Too Mod for Batteries: Ioxus Introduces iMOD Ultracaps

Ioxus is a manufacturer of premium performance ultracapacitor technology for transportation, alternative energy, medical, industrial and consumer markets.  Ioxus has focused on improving capacitor technology, specializing in electric double layer capacitors (EDLC).

The Oneonta, New York, company recently announced the release of its 16V/58F iMOD Ultracapacitor Module Series for alternative energy markets (pictured below).

The iMOD is an ultracapacitor comprising a plurality of in-line high voltage capacitors which provide power for such green technologies as wind turbine pitch control systems, start and drive systems on hybrid vehicles, and power conditioning for renewable energy systems.  The iMOD allows for in-line high voltage capacitors sized to parallel or replace common battery sizes.

According to Cleantech PatentEdge™, Ioxus currently owns one U.S. utility patent and has at least four pending U.S. patent applications, all relating to ultracapacitor technology.

U.S. Patent Application Publication No. 2010/0053844 (‘844 Application) is entitled “High voltage EDLC cell and method for the manufacture thereof” and directed to an EDLC having a unit cell structure with alternately interleaved electrodes formed lithographically and a separator between the electrodes and impregnating an electrolyte therein.  The ‘844 Application also describes a manufacturing process for the EDLC cells.

U.S. Patent No. 7,830,646, is entitled “Multi electrode series connected arrangement supercapacitor” and directed to an EDLC series stack formed into a single electrolyte cell structure.  The figure below shows a complete 12-volt EDLC in a poly bag package. 

An EDLC device (10) includes five concatenated electrode assemblies (34-38).  Voltage monitor/control tabs (39-42) extend external to poly bag (31), which provides a lightweight, puncture resistant, air-tight seal for the cell stack.  The power tabs (32, 33) and voltage monitor/control tabs (39-42) provide the complete electrical interface.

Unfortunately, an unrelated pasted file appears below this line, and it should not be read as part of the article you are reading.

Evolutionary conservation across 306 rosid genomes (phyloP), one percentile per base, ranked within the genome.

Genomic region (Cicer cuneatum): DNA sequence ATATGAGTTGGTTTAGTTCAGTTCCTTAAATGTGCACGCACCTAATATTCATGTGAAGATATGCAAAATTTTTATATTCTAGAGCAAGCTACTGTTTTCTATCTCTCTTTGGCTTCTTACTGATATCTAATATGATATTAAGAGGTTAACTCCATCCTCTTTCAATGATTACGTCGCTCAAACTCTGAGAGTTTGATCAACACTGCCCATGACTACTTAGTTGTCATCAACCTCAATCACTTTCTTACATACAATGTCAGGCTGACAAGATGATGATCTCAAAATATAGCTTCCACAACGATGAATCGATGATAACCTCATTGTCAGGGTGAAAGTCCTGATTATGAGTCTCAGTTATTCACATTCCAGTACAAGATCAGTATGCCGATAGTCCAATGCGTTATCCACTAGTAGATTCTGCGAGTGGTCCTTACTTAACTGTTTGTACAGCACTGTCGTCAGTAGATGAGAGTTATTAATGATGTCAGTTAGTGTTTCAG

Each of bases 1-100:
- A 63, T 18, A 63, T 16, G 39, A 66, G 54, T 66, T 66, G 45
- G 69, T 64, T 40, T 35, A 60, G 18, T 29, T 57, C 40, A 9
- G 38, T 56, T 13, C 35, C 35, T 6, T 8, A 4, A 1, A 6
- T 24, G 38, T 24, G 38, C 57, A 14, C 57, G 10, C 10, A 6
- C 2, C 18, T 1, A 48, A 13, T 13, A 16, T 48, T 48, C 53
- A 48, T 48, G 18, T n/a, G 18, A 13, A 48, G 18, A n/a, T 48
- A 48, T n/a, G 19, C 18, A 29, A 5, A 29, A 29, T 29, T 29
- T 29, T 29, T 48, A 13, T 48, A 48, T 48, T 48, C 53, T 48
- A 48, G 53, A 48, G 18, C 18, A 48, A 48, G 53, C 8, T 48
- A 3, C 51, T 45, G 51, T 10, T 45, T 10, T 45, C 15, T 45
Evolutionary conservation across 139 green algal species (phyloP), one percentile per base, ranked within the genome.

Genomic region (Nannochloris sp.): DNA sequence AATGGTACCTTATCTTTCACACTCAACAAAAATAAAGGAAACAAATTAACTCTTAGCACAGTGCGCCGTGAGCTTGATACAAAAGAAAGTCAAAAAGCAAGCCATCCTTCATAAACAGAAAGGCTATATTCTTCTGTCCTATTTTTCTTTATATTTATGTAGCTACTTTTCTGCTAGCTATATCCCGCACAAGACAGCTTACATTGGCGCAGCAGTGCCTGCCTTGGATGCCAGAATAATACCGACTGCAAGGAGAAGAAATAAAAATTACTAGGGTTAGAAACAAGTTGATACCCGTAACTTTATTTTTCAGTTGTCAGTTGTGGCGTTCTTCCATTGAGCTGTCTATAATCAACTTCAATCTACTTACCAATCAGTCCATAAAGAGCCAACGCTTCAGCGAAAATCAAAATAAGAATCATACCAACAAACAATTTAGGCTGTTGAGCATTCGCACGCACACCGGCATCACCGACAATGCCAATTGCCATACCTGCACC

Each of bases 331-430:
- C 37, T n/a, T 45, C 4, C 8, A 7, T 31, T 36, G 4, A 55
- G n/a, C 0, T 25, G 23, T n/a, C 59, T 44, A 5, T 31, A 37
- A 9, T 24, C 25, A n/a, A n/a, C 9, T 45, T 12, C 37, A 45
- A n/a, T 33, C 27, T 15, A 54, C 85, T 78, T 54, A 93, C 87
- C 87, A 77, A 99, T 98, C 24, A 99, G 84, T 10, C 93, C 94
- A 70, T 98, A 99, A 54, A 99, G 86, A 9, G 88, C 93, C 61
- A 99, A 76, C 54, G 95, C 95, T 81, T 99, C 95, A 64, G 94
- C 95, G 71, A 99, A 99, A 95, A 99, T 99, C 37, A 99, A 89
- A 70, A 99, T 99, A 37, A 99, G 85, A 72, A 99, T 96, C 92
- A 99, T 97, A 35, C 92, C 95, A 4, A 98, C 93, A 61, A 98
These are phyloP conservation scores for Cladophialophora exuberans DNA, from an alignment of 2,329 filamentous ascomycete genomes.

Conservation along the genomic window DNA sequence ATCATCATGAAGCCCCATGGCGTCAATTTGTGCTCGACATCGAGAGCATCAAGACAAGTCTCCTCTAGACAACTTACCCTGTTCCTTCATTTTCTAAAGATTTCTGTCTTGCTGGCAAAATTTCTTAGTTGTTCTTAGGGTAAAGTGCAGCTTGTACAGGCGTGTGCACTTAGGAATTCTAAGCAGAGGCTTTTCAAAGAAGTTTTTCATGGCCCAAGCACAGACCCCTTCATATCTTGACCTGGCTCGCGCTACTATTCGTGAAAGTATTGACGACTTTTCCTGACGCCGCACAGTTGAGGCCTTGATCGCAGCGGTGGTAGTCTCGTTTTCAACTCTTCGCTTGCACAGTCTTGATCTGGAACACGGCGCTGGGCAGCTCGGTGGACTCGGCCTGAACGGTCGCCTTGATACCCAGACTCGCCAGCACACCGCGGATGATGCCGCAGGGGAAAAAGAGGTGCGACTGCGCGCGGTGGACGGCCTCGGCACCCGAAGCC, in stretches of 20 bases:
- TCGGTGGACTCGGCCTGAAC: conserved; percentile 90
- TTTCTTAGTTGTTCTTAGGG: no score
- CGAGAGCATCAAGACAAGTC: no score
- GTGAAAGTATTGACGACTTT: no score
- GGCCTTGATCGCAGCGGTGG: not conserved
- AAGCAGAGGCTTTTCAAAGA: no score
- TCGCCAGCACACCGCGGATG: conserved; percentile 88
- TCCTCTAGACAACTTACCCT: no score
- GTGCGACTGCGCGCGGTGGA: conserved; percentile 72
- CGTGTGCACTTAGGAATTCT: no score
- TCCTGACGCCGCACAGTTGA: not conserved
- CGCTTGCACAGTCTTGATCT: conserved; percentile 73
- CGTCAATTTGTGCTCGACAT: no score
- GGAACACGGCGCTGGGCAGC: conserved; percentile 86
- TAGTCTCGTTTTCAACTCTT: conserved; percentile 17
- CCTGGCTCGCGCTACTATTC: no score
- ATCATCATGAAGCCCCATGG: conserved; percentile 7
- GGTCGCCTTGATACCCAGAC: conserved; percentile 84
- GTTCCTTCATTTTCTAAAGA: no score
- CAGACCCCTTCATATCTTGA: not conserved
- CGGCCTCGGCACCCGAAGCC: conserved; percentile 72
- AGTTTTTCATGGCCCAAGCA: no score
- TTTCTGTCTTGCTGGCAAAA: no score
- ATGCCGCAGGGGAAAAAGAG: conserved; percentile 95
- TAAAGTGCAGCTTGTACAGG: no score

Ioxus ultracapacitors have many applications in green technology. For example, they have previously been used on wind turbines to control the pitch of rotor blades relative to wind speed in order to maximize efficiency. Rotor blade pitch control is also used as a safety feature to slow or stop the turbine when wind speeds are too high or in the event the turbine loses connection to the grid.

Compared to batteries, ultracapacitors are preferred for use in wind turbines due to their light weight, solid state design, and ability to operate in cold conditions. Ultracapacitors also require very little maintenance and have an approximate ten-year life span – twice as long as most batteries.

According to Ioxus’ press release, the iMOD modules deliver easy to install, ready to use, and durable ultracapacitor modules at a lower price and with improved cell balancing.

According to Chad Hall, Ioxus Founder and Vice-President of Sales, “This is a complete, ready to install package. You can go up to 750V without any external management, you can run parallel to a 12V battery or replace a 12V battery. It’s ruggedized to handle insustrial environments.”

While ultracapacitors charge quickly, they are limited in application as they also discharge quickly. They are ideal when relatively short bursts of electricity are needed. As this technology improves, its application will undoubtedly increase.

Are ultracapacitors the new battery? Due to their lack of long term power delivery, ultracapacitors are not ready to replace batteries yet, however, they are certainly preferred in some situations.

David Gibbs is a contributor to Green Patent Blog.  David is currently in his third and final year at Thomas Jefferson School of Law in San Diego.  He received his undergraduate degree in Geology from the University of California, Berkeley.

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Eric Lane

Eric Lane, the founder and principal of Green Patent Law, is an intellectual property lawyer and registered U.S. patent attorney in New York and is a member of the bar in New York and California. Eric has more than two decades of experience working with wind, solar PV, CSP, biofuels, and geothermal, energy storage technologies, carbon capture and sequestration, medical devices, data communications, mechanical, chemical, internet and software.